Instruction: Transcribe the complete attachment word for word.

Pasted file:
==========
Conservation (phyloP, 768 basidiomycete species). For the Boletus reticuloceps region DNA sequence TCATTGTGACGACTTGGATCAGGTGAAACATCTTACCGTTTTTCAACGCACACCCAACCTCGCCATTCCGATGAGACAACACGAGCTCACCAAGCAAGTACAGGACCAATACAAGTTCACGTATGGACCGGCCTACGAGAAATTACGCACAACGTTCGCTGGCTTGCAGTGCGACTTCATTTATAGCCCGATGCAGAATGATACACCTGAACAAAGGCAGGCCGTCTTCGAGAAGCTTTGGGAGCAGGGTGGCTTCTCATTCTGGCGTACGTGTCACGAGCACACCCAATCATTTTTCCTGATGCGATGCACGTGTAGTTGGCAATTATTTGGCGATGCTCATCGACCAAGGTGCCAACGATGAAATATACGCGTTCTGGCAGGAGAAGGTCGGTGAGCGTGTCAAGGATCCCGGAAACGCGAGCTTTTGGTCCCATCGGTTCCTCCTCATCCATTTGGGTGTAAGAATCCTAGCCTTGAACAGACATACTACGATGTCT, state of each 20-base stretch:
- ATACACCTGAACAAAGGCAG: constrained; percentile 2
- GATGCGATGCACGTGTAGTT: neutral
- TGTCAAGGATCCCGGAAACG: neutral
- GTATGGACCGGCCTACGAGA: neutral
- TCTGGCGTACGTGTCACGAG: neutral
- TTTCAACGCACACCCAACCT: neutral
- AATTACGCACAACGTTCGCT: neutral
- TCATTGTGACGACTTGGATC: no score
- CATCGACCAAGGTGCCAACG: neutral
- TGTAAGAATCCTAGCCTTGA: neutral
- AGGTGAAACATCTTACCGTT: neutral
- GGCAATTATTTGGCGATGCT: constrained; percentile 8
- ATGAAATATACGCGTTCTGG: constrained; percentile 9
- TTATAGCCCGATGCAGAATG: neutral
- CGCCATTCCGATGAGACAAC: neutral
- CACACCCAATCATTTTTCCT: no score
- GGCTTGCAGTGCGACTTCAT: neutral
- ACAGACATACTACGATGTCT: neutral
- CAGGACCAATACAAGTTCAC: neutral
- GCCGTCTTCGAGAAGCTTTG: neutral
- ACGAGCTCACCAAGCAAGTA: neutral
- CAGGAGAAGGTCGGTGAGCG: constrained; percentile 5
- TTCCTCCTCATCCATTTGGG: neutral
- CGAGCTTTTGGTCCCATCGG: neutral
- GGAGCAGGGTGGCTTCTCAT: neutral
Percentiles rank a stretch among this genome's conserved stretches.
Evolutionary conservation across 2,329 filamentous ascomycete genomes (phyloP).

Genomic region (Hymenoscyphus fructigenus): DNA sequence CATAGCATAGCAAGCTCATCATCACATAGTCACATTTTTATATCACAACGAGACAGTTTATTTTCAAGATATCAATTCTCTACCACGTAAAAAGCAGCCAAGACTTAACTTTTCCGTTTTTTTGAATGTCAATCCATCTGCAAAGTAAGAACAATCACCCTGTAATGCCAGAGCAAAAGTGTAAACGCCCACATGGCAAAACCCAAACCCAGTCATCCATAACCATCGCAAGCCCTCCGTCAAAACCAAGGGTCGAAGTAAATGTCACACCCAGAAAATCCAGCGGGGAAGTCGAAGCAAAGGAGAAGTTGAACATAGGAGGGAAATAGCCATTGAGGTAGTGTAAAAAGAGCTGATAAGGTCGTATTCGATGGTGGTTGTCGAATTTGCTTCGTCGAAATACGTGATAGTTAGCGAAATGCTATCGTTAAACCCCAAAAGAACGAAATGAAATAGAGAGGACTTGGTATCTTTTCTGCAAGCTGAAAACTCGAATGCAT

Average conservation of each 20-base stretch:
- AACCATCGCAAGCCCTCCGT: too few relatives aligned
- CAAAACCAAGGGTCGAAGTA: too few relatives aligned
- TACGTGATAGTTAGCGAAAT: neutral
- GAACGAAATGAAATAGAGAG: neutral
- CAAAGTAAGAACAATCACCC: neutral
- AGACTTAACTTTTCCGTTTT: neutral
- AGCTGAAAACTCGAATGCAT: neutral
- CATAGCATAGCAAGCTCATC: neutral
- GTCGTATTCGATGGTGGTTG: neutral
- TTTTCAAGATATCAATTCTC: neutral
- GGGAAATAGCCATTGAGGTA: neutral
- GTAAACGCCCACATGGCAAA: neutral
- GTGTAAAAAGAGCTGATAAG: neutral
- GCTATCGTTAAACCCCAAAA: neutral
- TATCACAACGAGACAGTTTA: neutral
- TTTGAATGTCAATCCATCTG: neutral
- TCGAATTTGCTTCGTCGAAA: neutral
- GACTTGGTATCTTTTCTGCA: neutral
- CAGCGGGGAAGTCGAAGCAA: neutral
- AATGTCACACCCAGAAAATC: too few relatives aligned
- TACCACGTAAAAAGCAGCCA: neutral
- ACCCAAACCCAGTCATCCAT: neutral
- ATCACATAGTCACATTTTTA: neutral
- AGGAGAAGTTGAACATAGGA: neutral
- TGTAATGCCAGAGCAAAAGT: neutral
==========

Conservation (phyloP, 768 basidiomycete species). For the Boletus reticuloceps region DNA sequence TCATTGTGACGACTTGGATCAGGTGAAACATCTTACCGTTTTTCAACGCACACCCAACCTCGCCATTCCGATGAGACAACACGAGCTCACCAAGCAAGTACAGGACCAATACAAGTTCACGTATGGACCGGCCTACGAGAAATTACGCACAACGTTCGCTGGCTTGCAGTGCGACTTCATTTATAGCCCGATGCAGAATGATACACCTGAACAAAGGCAGGCCGTCTTCGAGAAGCTTTGGGAGCAGGGTGGCTTCTCATTCTGGCGTACGTGTCACGAGCACACCCAATCATTTTTCCTGATGCGATGCACGTGTAGTTGGCAATTATTTGGCGATGCTCATCGACCAAGGTGCCAACGATGAAATATACGCGTTCTGGCAGGAGAAGGTCGGTGAGCGTGTCAAGGATCCCGGAAACGCGAGCTTTTGGTCCCATCGGTTCCTCCTCATCCATTTGGGTGTAAGAATCCTAGCCTTGAACAGACATACTACGATGTCT, state of each 20-base stretch:
- ATACACCTGAACAAAGGCAG: constrained; percentile 2
- GATGCGATGCACGTGTAGTT: neutral
- TGTCAAGGATCCCGGAAACG: neutral
- GTATGGACCGGCCTACGAGA: neutral
- TCTGGCGTACGTGTCACGAG: neutral
- TTTCAACGCACACCCAACCT: neutral
- AATTACGCACAACGTTCGCT: neutral
- TCATTGTGACGACTTGGATC: no score
- CATCGACCAAGGTGCCAACG: neutral
- TGTAAGAATCCTAGCCTTGA: neutral
- AGGTGAAACATCTTACCGTT: neutral
- GGCAATTATTTGGCGATGCT: constrained; percentile 8
- ATGAAATATACGCGTTCTGG: constrained; percentile 9
- TTATAGCCCGATGCAGAATG: neutral
- CGCCATTCCGATGAGACAAC: neutral
- CACACCCAATCATTTTTCCT: no score
- GGCTTGCAGTGCGACTTCAT: neutral
- ACAGACATACTACGATGTCT: neutral
- CAGGACCAATACAAGTTCAC: neutral
- GCCGTCTTCGAGAAGCTTTG: neutral
- ACGAGCTCACCAAGCAAGTA: neutral
- CAGGAGAAGGTCGGTGAGCG: constrained; percentile 5
- TTCCTCCTCATCCATTTGGG: neutral
- CGAGCTTTTGGTCCCATCGG: neutral
- GGAGCAGGGTGGCTTCTCAT: neutral
Percentiles rank a stretch among this genome's conserved stretches.
Evolutionary conservation across 2,329 filamentous ascomycete genomes (phyloP).

Genomic region (Hymenoscyphus fructigenus): DNA sequence CATAGCATAGCAAGCTCATCATCACATAGTCACATTTTTATATCACAACGAGACAGTTTATTTTCAAGATATCAATTCTCTACCACGTAAAAAGCAGCCAAGACTTAACTTTTCCGTTTTTTTGAATGTCAATCCATCTGCAAAGTAAGAACAATCACCCTGTAATGCCAGAGCAAAAGTGTAAACGCCCACATGGCAAAACCCAAACCCAGTCATCCATAACCATCGCAAGCCCTCCGTCAAAACCAAGGGTCGAAGTAAATGTCACACCCAGAAAATCCAGCGGGGAAGTCGAAGCAAAGGAGAAGTTGAACATAGGAGGGAAATAGCCATTGAGGTAGTGTAAAAAGAGCTGATAAGGTCGTATTCGATGGTGGTTGTCGAATTTGCTTCGTCGAAATACGTGATAGTTAGCGAAATGCTATCGTTAAACCCCAAAAGAACGAAATGAAATAGAGAGGACTTGGTATCTTTTCTGCAAGCTGAAAACTCGAATGCAT

Average conservation of each 20-base stretch:
- AACCATCGCAAGCCCTCCGT: too few relatives aligned
- CAAAACCAAGGGTCGAAGTA: too few relatives aligned
- TACGTGATAGTTAGCGAAAT: neutral
- GAACGAAATGAAATAGAGAG: neutral
- CAAAGTAAGAACAATCACCC: neutral
- AGACTTAACTTTTCCGTTTT: neutral
- AGCTGAAAACTCGAATGCAT: neutral
- CATAGCATAGCAAGCTCATC: neutral
- GTCGTATTCGATGGTGGTTG: neutral
- TTTTCAAGATATCAATTCTC: neutral
- GGGAAATAGCCATTGAGGTA: neutral
- GTAAACGCCCACATGGCAAA: neutral
- GTGTAAAAAGAGCTGATAAG: neutral
- GCTATCGTTAAACCCCAAAA: neutral
- TATCACAACGAGACAGTTTA: neutral
- TTTGAATGTCAATCCATCTG: neutral
- TCGAATTTGCTTCGTCGAAA: neutral
- GACTTGGTATCTTTTCTGCA: neutral
- CAGCGGGGAAGTCGAAGCAA: neutral
- AATGTCACACCCAGAAAATC: too few relatives aligned
- TACCACGTAAAAAGCAGCCA: neutral
- ACCCAAACCCAGTCATCCAT: neutral
- ATCACATAGTCACATTTTTA: neutral
- AGGAGAAGTTGAACATAGGA: neutral
- TGTAATGCCAGAGCAAAAGT: neutral